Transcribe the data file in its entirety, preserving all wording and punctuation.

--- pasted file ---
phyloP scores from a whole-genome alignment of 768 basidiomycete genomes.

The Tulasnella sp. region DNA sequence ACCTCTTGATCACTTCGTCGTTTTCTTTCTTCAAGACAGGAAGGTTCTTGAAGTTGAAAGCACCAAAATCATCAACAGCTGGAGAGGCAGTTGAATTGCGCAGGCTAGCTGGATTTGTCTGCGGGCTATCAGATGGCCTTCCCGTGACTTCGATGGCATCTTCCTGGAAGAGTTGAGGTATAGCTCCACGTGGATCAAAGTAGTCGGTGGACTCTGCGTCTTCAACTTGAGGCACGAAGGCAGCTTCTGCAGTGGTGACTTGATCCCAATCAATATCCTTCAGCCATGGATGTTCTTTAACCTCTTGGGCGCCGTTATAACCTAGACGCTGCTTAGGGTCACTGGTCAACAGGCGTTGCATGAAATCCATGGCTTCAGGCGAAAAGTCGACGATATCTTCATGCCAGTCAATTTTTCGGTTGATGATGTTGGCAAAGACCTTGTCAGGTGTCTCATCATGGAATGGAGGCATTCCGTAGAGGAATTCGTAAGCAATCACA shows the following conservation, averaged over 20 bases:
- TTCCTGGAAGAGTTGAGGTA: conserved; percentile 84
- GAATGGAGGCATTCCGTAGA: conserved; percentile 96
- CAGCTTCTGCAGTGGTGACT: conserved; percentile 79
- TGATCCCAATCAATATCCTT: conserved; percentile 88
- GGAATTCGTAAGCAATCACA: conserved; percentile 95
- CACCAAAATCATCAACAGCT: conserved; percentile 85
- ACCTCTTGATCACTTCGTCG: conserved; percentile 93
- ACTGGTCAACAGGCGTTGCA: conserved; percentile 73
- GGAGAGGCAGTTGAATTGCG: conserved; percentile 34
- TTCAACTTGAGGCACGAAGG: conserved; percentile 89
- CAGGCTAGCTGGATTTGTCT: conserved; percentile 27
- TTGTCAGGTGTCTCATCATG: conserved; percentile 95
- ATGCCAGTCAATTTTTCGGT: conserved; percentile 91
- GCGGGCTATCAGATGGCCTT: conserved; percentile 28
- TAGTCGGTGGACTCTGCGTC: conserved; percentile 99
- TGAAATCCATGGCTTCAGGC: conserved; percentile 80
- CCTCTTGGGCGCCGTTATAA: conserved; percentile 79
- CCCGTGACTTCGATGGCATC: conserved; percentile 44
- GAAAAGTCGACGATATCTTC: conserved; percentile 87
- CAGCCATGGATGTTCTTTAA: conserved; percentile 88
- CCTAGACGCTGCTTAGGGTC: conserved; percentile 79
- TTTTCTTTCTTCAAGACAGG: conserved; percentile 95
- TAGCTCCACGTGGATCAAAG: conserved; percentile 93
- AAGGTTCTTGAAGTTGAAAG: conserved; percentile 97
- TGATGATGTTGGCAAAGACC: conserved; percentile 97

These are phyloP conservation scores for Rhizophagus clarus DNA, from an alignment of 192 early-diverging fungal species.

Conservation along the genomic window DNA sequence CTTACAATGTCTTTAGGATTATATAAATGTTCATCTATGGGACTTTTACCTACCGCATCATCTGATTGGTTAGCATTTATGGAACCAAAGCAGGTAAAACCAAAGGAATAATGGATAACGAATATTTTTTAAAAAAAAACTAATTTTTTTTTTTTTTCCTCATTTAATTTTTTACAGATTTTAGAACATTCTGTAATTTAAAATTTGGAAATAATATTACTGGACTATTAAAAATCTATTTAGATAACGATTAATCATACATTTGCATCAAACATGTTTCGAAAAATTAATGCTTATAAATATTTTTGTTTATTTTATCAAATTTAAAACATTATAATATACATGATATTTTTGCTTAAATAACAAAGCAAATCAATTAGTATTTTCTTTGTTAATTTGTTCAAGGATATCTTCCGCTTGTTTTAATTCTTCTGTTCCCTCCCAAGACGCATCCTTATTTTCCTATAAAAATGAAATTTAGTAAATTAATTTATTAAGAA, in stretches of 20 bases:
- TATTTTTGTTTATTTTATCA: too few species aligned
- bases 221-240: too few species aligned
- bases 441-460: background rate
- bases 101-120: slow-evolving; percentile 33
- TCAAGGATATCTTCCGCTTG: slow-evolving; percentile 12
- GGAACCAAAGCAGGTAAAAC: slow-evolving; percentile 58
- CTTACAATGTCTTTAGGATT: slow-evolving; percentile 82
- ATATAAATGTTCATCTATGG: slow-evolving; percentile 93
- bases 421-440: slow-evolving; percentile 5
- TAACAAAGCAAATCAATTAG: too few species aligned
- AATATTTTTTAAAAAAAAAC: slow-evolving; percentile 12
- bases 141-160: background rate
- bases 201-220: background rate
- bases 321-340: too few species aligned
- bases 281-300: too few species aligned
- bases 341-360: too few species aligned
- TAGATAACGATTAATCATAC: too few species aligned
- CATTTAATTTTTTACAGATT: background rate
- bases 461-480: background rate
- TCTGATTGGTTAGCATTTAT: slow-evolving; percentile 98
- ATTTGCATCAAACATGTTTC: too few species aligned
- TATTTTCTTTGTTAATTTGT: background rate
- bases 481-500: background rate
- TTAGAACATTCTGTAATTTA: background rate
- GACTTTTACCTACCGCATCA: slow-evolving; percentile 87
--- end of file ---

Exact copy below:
phyloP scores from a whole-genome alignment of 768 basidiomycete genomes.

The Tulasnella sp. region DNA sequence ACCTCTTGATCACTTCGTCGTTTTCTTTCTTCAAGACAGGAAGGTTCTTGAAGTTGAAAGCACCAAAATCATCAACAGCTGGAGAGGCAGTTGAATTGCGCAGGCTAGCTGGATTTGTCTGCGGGCTATCAGATGGCCTTCCCGTGACTTCGATGGCATCTTCCTGGAAGAGTTGAGGTATAGCTCCACGTGGATCAAAGTAGTCGGTGGACTCTGCGTCTTCAACTTGAGGCACGAAGGCAGCTTCTGCAGTGGTGACTTGATCCCAATCAATATCCTTCAGCCATGGATGTTCTTTAACCTCTTGGGCGCCGTTATAACCTAGACGCTGCTTAGGGTCACTGGTCAACAGGCGTTGCATGAAATCCATGGCTTCAGGCGAAAAGTCGACGATATCTTCATGCCAGTCAATTTTTCGGTTGATGATGTTGGCAAAGACCTTGTCAGGTGTCTCATCATGGAATGGAGGCATTCCGTAGAGGAATTCGTAAGCAATCACA shows the following conservation, averaged over 20 bases:
- TTCCTGGAAGAGTTGAGGTA: conserved; percentile 84
- GAATGGAGGCATTCCGTAGA: conserved; percentile 96
- CAGCTTCTGCAGTGGTGACT: conserved; percentile 79
- TGATCCCAATCAATATCCTT: conserved; percentile 88
- GGAATTCGTAAGCAATCACA: conserved; percentile 95
- CACCAAAATCATCAACAGCT: conserved; percentile 85
- ACCTCTTGATCACTTCGTCG: conserved; percentile 93
- ACTGGTCAACAGGCGTTGCA: conserved; percentile 73
- GGAGAGGCAGTTGAATTGCG: conserved; percentile 34
- TTCAACTTGAGGCACGAAGG: conserved; percentile 89
- CAGGCTAGCTGGATTTGTCT: conserved; percentile 27
- TTGTCAGGTGTCTCATCATG: conserved; percentile 95
- ATGCCAGTCAATTTTTCGGT: conserved; percentile 91
- GCGGGCTATCAGATGGCCTT: conserved; percentile 28
- TAGTCGGTGGACTCTGCGTC: conserved; percentile 99
- TGAAATCCATGGCTTCAGGC: conserved; percentile 80
- CCTCTTGGGCGCCGTTATAA: conserved; percentile 79
- CCCGTGACTTCGATGGCATC: conserved; percentile 44
- GAAAAGTCGACGATATCTTC: conserved; percentile 87
- CAGCCATGGATGTTCTTTAA: conserved; percentile 88
- CCTAGACGCTGCTTAGGGTC: conserved; percentile 79
- TTTTCTTTCTTCAAGACAGG: conserved; percentile 95
- TAGCTCCACGTGGATCAAAG: conserved; percentile 93
- AAGGTTCTTGAAGTTGAAAG: conserved; percentile 97
- TGATGATGTTGGCAAAGACC: conserved; percentile 97

These are phyloP conservation scores for Rhizophagus clarus DNA, from an alignment of 192 early-diverging fungal species.

Conservation along the genomic window DNA sequence CTTACAATGTCTTTAGGATTATATAAATGTTCATCTATGGGACTTTTACCTACCGCATCATCTGATTGGTTAGCATTTATGGAACCAAAGCAGGTAAAACCAAAGGAATAATGGATAACGAATATTTTTTAAAAAAAAACTAATTTTTTTTTTTTTTCCTCATTTAATTTTTTACAGATTTTAGAACATTCTGTAATTTAAAATTTGGAAATAATATTACTGGACTATTAAAAATCTATTTAGATAACGATTAATCATACATTTGCATCAAACATGTTTCGAAAAATTAATGCTTATAAATATTTTTGTTTATTTTATCAAATTTAAAACATTATAATATACATGATATTTTTGCTTAAATAACAAAGCAAATCAATTAGTATTTTCTTTGTTAATTTGTTCAAGGATATCTTCCGCTTGTTTTAATTCTTCTGTTCCCTCCCAAGACGCATCCTTATTTTCCTATAAAAATGAAATTTAGTAAATTAATTTATTAAGAA, in stretches of 20 bases:
- TATTTTTGTTTATTTTATCA: too few species aligned
- bases 221-240: too few species aligned
- bases 441-460: background rate
- bases 101-120: slow-evolving; percentile 33
- TCAAGGATATCTTCCGCTTG: slow-evolving; percentile 12
- GGAACCAAAGCAGGTAAAAC: slow-evolving; percentile 58
- CTTACAATGTCTTTAGGATT: slow-evolving; percentile 82
- ATATAAATGTTCATCTATGG: slow-evolving; percentile 93
- bases 421-440: slow-evolving; percentile 5
- TAACAAAGCAAATCAATTAG: too few species aligned
- AATATTTTTTAAAAAAAAAC: slow-evolving; percentile 12
- bases 141-160: background rate
- bases 201-220: background rate
- bases 321-340: too few species aligned
- bases 281-300: too few species aligned
- bases 341-360: too few species aligned
- TAGATAACGATTAATCATAC: too few species aligned
- CATTTAATTTTTTACAGATT: background rate
- bases 461-480: background rate
- TCTGATTGGTTAGCATTTAT: slow-evolving; percentile 98
- ATTTGCATCAAACATGTTTC: too few species aligned
- TATTTTCTTTGTTAATTTGT: background rate
- bases 481-500: background rate
- TTAGAACATTCTGTAATTTA: background rate
- GACTTTTACCTACCGCATCA: slow-evolving; percentile 87